The Gulf of Mexico is abundant in natural resources, and companies like Talos Energy are quickly scooping up acreage when they can. Recently, the federal lease sale hosted many top-tier establishments who actively search for and exploit oil and gas resources.
Though they had plenty of competition at the sale, Talos Energy took all 14 blocks that were up for grabs. With eight shallow water and six deepwater locations, they are sure to continue their massive success in the Gulf of Mexico.
There are many industry leading companies that focus their time with onshore drilling, but Tim Duncan and the corporate team at Talos are daring enough to stick to the Gulf. Talos Energy recently acquired Stone Energy after a grueling negotiation process during Hurricane Harvey in 2017. It wasn’t until May 2018 that shareholders would note the new ticker at the NYSE, TALO, which represents the newly formed company.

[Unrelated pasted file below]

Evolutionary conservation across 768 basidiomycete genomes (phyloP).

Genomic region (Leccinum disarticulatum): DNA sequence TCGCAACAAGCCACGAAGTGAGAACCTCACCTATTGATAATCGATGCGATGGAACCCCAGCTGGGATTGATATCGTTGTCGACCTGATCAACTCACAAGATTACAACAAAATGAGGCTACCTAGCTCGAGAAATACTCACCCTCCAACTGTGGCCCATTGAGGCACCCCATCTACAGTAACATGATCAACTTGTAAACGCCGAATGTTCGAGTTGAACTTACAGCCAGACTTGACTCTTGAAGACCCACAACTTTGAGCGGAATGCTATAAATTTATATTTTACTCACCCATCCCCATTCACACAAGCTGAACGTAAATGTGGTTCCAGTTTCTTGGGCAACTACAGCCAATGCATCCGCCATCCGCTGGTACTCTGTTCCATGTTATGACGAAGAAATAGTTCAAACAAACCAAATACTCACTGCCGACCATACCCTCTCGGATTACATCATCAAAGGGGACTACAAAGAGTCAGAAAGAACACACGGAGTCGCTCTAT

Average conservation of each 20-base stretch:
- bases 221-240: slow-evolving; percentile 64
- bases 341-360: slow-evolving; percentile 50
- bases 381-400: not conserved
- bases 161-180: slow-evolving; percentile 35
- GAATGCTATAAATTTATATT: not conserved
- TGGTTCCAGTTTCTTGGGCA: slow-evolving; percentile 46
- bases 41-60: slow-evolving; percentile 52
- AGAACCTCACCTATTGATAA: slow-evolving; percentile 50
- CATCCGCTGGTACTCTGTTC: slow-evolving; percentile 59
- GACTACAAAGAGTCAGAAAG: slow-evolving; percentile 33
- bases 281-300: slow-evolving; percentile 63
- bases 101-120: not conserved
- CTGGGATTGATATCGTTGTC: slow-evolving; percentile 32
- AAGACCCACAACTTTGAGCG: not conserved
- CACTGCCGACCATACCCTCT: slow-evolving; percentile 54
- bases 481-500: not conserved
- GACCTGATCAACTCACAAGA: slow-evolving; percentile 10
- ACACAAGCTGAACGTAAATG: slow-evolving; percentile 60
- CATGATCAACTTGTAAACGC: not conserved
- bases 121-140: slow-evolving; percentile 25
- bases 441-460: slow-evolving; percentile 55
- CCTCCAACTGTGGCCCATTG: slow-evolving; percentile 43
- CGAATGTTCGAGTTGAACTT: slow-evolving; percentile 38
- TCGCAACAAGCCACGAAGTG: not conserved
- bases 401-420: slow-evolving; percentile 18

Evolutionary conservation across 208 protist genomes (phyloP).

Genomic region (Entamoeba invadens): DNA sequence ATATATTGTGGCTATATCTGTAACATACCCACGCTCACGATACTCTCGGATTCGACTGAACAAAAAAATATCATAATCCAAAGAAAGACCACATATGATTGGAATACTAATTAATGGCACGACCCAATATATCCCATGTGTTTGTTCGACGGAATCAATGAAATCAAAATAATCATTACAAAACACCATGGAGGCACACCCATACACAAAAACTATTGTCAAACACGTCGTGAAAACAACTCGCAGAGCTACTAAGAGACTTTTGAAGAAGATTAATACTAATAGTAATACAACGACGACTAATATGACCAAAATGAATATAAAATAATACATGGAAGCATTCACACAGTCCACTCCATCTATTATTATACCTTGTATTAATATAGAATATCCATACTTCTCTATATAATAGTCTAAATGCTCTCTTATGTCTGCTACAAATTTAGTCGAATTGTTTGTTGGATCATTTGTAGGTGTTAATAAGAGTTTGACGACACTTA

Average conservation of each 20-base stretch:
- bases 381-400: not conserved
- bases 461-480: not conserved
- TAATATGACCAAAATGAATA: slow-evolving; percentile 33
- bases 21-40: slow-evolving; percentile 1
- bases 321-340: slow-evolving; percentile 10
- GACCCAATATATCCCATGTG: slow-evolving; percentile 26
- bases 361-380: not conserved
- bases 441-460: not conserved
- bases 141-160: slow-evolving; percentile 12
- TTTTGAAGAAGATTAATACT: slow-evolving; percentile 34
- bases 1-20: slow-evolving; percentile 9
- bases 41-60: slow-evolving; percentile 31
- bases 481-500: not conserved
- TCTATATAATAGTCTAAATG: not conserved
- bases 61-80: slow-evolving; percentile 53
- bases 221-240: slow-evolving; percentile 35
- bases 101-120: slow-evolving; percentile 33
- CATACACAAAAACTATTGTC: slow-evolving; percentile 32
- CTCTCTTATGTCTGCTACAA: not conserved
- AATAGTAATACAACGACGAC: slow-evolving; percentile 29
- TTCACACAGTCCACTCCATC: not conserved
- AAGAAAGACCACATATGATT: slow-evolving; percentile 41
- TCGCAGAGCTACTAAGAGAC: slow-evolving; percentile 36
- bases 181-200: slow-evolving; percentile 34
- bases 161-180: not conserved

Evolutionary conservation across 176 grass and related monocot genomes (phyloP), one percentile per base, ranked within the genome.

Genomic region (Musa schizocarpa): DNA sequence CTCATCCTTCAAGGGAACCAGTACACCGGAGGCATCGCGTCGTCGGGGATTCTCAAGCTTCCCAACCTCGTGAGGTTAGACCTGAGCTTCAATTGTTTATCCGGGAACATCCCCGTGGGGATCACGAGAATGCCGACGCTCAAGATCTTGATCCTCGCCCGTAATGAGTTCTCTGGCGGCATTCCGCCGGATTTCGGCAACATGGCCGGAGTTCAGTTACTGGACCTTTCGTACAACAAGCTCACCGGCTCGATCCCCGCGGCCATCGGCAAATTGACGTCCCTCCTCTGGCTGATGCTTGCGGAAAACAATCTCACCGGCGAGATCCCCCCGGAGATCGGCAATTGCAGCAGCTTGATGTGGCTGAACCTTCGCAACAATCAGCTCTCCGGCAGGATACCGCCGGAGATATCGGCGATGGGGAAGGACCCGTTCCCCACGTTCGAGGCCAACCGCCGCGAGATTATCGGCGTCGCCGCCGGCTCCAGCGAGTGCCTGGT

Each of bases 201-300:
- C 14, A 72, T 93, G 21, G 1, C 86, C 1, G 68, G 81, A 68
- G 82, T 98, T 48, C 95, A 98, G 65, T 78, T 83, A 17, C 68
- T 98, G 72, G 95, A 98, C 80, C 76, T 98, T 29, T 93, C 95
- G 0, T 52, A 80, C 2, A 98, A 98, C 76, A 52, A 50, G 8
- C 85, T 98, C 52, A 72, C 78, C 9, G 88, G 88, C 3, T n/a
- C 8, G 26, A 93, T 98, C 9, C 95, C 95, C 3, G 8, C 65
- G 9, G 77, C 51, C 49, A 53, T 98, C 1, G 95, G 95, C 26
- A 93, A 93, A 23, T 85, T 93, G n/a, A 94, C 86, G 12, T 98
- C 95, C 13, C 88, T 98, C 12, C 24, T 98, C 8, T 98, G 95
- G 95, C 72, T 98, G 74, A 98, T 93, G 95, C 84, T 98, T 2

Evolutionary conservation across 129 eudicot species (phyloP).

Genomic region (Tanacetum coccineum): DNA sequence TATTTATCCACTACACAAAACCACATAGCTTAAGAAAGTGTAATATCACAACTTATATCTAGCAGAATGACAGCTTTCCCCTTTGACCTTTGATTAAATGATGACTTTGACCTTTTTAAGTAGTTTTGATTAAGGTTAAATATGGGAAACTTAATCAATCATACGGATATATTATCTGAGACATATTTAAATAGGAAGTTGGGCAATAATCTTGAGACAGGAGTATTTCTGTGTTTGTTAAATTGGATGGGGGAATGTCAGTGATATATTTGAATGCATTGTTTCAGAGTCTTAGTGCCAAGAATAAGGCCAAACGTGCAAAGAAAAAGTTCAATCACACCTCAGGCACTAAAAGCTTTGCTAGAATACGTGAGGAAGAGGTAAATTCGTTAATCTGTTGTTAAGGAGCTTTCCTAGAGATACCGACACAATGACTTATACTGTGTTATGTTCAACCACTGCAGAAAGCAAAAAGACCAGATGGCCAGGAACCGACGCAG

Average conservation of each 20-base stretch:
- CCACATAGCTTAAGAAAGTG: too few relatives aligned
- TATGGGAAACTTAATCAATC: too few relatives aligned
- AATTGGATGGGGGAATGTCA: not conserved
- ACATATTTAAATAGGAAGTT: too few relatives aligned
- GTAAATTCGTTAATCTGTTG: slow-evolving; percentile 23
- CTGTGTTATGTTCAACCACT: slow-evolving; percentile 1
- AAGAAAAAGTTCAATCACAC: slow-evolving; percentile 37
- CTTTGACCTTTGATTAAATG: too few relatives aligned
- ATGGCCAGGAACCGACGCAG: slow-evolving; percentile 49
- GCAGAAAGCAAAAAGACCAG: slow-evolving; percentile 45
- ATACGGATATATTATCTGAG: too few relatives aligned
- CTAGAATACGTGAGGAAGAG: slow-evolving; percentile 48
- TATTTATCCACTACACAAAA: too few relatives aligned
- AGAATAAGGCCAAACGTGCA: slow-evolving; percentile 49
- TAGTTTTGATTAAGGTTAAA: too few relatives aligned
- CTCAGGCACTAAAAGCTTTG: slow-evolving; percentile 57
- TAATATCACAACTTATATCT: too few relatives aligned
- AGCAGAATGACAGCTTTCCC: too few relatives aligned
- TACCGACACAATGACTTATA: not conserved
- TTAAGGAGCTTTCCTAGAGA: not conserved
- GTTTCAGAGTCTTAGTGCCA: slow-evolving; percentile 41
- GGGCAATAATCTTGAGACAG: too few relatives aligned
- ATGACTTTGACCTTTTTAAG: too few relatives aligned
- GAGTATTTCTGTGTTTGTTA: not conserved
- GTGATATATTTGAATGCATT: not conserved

Stone Energy may have come with a massive deficit, but a substantially higher margin of success masks that red mark. The most significant asset that came with the merging of Talos and Stone Energy is the Pompano Platform which Stone acquired from BP for $200 million.
Talos Energy has an even more profitable location in the Gulf of Mexico known now as the Phoenix Field. Initially owned by Chevron, the Phoenix Field, formerly the typhoon field, lies 165 miles south of New Orleans. A platform was built and tethered to the sea-floor 4,000 feet beneath the surface, and the company drilled six wells at the location. When Hurricane Rita ripped through the Gulf of Mexico, the platform was toppled into the water and drifted nearly 60 miles away.
Many companies wouldn’t want the hassle of cleaning up after such a disaster, but Talos Energy is not a corporation that steers away from difficult endeavors. Since they have cleaned up the catastrophic mess, Talos Energy now produces more than 16,000 barrels of oil a day which is picked up by an exclusive ship called the Helix Producer.
The Helix Producer is also responsible for helping with the BP disaster that leaked four million barrels worth of oil into the Gulf of Mexico after a problem with their Macondo field in 2010.